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Civics At The Milton Public Library: Home

A resource guide to improve civic literacy


Welcome to Civics at the Milton Public Library

We have created this guide to help our users explore the basics of our democracy, citizenship and representative government, as well as how to participate in the digital age. You will find:

  • reading lists for adults, teens, and children, all connecting to the OCLN catalog
  • information about civic and data literacy, and interactive, non-partisan websites to educate and engage
  • resources to connect with local and state government, including voter registration, and the 2020 Census

You can access these topics by going to the tabs at the top of the this guide.  

The role of libraries in civic literacy and engagement

“There is not such a cradle of democracy upon the Earth as the Free Public Library, this republic of letters, where neither rank, office, nor wealth receives the slightest consideration.”

–Andrew Carnegie

Libraries are established guardians of diverse perspectives of information, created to protect and preserve information access and exchange in this new policy environment, facilitating and fueling deliberative democracy. As Candace Morgan states in the American Library Association’s Intellectual Freedom Manual (2010), “A democratic society operates best when information flows freely and is freely available, and it is the library’s unique responsibility to provide open, unfettered, and confidential access to that information. With information available and accessible, individuals have the tools necessary for self-improvement and participation in the political process.” Libraries have informed local citizens ever since Benjamin Franklin founded the first public lending library, The Library Company, in 1731. His novel but radical idea of sharing information resources departed from the rest of the civilized world, where libraries were the property of the ruling classes and religion.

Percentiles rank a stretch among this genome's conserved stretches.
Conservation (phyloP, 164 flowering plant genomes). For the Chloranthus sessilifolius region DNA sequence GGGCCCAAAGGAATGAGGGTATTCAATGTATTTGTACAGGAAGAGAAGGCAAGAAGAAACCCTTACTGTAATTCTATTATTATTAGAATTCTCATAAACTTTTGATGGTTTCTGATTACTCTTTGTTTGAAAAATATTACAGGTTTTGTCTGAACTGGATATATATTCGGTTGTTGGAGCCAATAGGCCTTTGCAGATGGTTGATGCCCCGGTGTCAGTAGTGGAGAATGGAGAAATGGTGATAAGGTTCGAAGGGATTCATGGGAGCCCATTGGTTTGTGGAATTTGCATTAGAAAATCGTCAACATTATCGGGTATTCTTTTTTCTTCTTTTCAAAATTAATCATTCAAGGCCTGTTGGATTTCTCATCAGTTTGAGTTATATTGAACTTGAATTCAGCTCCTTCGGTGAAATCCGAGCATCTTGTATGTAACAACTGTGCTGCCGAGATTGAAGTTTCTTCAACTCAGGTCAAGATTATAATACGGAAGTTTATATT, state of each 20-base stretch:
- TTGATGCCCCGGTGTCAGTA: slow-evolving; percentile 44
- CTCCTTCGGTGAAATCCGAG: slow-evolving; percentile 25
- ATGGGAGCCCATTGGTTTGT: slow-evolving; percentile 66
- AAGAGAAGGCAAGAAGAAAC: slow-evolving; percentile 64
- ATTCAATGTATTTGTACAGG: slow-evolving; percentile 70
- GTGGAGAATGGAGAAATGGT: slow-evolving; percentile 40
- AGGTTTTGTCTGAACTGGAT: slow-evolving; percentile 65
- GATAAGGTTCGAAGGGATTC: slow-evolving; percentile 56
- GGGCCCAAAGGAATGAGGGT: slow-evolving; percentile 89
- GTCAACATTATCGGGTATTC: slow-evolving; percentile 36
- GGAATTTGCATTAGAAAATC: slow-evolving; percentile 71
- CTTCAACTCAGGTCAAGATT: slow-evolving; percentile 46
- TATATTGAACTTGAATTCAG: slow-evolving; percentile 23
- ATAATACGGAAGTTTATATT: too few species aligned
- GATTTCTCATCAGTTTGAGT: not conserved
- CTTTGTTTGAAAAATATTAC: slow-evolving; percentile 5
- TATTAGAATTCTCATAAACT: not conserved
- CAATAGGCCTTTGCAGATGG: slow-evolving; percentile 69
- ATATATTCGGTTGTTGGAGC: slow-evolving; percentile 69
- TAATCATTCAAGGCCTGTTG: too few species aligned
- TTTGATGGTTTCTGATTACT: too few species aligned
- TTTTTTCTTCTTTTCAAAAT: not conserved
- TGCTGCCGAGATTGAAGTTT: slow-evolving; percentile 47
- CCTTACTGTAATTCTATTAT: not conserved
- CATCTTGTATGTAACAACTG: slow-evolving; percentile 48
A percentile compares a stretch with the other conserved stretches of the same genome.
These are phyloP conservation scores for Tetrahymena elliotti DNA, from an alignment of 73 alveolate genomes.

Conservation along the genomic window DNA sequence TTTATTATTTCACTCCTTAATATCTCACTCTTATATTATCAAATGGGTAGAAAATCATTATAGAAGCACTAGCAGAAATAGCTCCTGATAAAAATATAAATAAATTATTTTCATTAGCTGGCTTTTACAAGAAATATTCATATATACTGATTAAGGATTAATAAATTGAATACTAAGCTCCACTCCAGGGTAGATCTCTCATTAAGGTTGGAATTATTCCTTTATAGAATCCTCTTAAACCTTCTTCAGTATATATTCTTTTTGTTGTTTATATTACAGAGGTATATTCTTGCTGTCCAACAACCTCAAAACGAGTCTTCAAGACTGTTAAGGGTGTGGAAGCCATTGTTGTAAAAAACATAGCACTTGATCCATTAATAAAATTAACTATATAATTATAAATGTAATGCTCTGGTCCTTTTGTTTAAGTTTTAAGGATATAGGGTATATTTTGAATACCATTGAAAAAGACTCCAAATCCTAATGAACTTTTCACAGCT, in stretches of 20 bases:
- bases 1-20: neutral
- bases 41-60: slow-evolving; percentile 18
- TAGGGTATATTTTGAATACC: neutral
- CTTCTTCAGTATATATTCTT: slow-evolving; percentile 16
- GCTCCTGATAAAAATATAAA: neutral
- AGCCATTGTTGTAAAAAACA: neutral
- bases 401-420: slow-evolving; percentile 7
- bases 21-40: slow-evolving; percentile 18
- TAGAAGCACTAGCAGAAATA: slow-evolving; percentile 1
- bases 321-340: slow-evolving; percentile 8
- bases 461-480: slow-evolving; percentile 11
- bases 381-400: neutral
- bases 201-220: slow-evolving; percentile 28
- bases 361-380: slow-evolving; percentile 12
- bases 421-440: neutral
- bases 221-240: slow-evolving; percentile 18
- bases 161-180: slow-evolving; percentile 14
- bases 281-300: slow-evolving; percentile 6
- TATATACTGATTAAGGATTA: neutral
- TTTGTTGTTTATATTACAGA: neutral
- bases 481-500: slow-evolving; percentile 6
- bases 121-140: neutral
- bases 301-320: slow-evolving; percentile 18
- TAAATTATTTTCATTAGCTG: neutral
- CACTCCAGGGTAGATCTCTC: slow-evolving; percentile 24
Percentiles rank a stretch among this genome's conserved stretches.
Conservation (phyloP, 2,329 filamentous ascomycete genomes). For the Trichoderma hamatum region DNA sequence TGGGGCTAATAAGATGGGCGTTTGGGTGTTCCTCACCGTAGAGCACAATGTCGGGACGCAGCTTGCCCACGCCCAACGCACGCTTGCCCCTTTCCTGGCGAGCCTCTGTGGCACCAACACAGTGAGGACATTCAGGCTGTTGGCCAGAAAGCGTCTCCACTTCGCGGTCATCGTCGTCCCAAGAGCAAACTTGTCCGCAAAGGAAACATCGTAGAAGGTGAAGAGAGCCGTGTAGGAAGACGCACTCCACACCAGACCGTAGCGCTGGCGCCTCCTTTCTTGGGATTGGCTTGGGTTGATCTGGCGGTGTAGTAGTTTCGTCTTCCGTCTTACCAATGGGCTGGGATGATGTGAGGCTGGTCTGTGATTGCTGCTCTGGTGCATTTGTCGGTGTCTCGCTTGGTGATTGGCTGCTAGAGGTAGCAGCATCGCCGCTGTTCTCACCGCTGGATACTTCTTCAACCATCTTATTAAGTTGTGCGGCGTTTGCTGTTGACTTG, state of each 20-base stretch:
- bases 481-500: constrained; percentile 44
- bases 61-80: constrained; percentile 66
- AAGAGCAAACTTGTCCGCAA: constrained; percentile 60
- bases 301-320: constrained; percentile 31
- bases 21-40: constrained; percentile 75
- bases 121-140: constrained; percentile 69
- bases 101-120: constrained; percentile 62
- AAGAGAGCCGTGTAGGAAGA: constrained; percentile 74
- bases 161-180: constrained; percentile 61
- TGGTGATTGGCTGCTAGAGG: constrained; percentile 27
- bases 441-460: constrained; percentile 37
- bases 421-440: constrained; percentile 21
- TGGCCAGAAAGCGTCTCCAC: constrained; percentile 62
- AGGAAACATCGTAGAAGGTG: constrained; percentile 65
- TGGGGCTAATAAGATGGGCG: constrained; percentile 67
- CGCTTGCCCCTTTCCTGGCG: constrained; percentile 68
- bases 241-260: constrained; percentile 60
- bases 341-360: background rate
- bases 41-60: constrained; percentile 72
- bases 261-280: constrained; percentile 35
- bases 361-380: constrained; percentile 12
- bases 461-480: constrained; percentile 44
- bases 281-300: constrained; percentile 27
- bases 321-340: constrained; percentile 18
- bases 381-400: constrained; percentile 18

By the 1920s, the idea of libraries as informal education centers that advanced democratic ideals took hold.  After the troops returned from World War II, the New York Public Library launched a nationwide program of discussions about the meaning of the American democratic tradition and actions on issues of local concern. During World War II, President Roosevelt equated libraries and democracy, heralding their role in creating an informed citizenry.

As communities become more distributed and less based on geographic proximity, the library is helping those who might otherwise have no other access to online communities participate in an active way in our society. Overall, 33 percent of users (25.5 million people) used their public library’s computer and Internet resources to learn about social or political issues or to participate in community life. Of these users, 40 percent indicated they had undertaken activities in this area for a relative, friend, colleague, or someone else in the past year. Through their efforts, librarians have upheld the most sacred ideals of intellectual freedom, providing resources, services, facilities and enlightenment for all people, representing diverse points of view and safeguarding them from censorship. As stated in the preamble to the American Library Association’s (ALA) Code of Ethics, “In a political system grounded in an informed citizenry, we are members of a profession explicitly committed to intellectual freedom and the freedom of access to information. We have a special obligation to ensure the free flow of information and ideas to present and future generations.”